[meteorite-list] NASA Seeks Additional Information for Asteroid Redirect Mission Spacecraft

From: Ron Baalke <baalke_at_meteoritecentral.com>
Date: Mon, 18 May 2015 16:11:46 -0700 (PDT)
Message-ID: <201505182311.t4INBkbr003813_at_zagami.jpl.nasa.gov>

May 18, 2015

RELEASE 15-094

NASA Seeks Additional Information for Asteroid Redirect Mission Spacecraft

NASA has issued a Request for Information (RFI) seeking ideas from American
companies for a spacecraft design that could be used for both the agency's
Asteroid Redirect Mission (ARM) and a robotic satellite servicing mission in
low-Earth orbit.

In the early-2020s NASA plans to launch the Asteroid Redirect Mission, which
will use a robotic spacecraft to capture a large boulder from the surface of
a near-Earth asteroid and move it into a stable orbit around the moon for
exploration by astronauts, all in support of advancing the nation's journey
to Mars.

NASA also has been studying the "Restore-L" mission concept, during which a
spacecraft would use dexterous robotic systems to grapple and refuel a
government satellite in low-Earth orbit. Restore-L would bring to operational
status capabilities needed for future commercial satellite servicing by
demonstrating technologies and reducing risk.

"Today's call for ideas from our industry partners is another important
milestone for the Asteroid Redirect Mission, a critical capability
demonstration mission that's part of our stepping stone approach for sending
American astronauts to Mars in the 2030s," said NASA Associate Administrator
Robert Lightfoot. "As part of our acquisition strategy, we're asking for more
information toward the ARM spacecraft concept and also on commonality with a
notional robotic satellite servicing spacecraft."

The RFI is not a request for proposal or formal procurement and therefore is
not a solicitation or commitment by the government. Deadline for submissions
is 45 days after public posting of the RFI. The full RFI is available at:


Following its rendezvous and touchdown with the target asteroid, the uncrewed
ARM spacecraft will deploy robotic arms to capture a large boulder from its
surface. It then will begin a multi-year journey to redirect the boulder into
orbit around the moon.

Throughout its mission, the ARM robotic spacecraft will test a number of
capabilities needed for future human missions, including advanced Solar
Electric Propulsion (SEP), a valuable capability that converts sunlight to
electrical power through solar arrays and then uses the resulting power to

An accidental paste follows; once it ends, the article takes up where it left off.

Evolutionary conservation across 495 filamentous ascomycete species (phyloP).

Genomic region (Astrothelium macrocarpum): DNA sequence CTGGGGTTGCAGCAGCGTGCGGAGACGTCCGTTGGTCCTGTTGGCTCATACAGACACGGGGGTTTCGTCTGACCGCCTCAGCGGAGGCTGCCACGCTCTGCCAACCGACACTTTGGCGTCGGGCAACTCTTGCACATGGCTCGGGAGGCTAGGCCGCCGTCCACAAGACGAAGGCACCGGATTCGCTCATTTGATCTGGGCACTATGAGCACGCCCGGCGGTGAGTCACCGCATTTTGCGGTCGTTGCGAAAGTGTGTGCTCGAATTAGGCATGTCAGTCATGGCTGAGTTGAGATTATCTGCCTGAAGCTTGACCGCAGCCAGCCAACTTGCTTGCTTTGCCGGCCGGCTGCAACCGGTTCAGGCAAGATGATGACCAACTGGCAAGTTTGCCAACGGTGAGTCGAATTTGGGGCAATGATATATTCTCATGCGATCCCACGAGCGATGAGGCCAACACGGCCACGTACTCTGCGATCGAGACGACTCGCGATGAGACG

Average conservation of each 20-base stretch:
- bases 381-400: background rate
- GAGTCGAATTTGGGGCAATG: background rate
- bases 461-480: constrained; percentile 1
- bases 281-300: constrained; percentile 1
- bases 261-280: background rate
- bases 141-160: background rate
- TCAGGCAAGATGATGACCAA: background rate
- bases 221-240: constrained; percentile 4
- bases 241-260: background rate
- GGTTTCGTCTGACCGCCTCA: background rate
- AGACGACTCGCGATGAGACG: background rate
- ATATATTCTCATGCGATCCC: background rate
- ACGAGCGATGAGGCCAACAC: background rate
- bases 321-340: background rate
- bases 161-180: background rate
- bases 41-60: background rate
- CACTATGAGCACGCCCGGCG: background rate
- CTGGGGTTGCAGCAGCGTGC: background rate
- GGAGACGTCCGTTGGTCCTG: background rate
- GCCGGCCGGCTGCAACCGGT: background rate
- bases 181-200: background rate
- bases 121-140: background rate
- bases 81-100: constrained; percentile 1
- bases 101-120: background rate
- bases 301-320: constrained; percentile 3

propel charged atoms to move a spacecraft. This method of propulsion can move
massive cargo very efficiently. While slower than conventional chemical
rocket propulsion, SEP-powered spacecraft require significantly less
propellant and fewer launches to support human exploration missions, which
could reduce costs.

This RFI seeks spacecraft designs that may include taking advantage of Xenon
capacity SEP, single or multiple component architectures and cost-sharing

Future SEP-powered spacecraft could pre-position cargo or vehicles for future
human missions into deep space, either awaiting crews at Mars or staged
around the moon as a waypoint for expeditions to the Red Planet.

ARM's SEP-powered robotic spacecraft will test new trajectory and navigation
techniques in deep space, working with the moon's gravity to place the
asteroid in a stable lunar orbit called a distant retrograde orbit. This
location is a suitable staging point for astronauts to rendezvous with a deep
space habitat that will carry them to Mars.

Before the large asteroid boulder is moved to lunar orbit, NASA will use the
opportunity to test planetary defense techniques to inform mitigation of
potential asteroid impact threats in the future. The experience and knowledge
acquired through this operation will help NASA develop options to move an
asteroid off an Earth-impacting course, if and when that becomes necessary.

NASA's Near Earth Objects Program continues to implement new capabilities and
upgrades to existing projects for detecting and cataloging asteroids. The
agency also has engaged non-traditional partners and the public in the hunt
for undetected asteroids through the NASA's Asteroid Grand Challenge
activities, including prize competitions. In March, the agency announced the
release of a software application based on an algorithm created through a
NASA challenge that has the potential to help increase the number of asteroid
detections in collected sky images.

For more information about NASA's Asteroid Initiative, visit:


For more information about NASA's robotic satellite servicing capabilities
office, visit:


Received on Mon 18 May 2015 07:11:46 PM PDT

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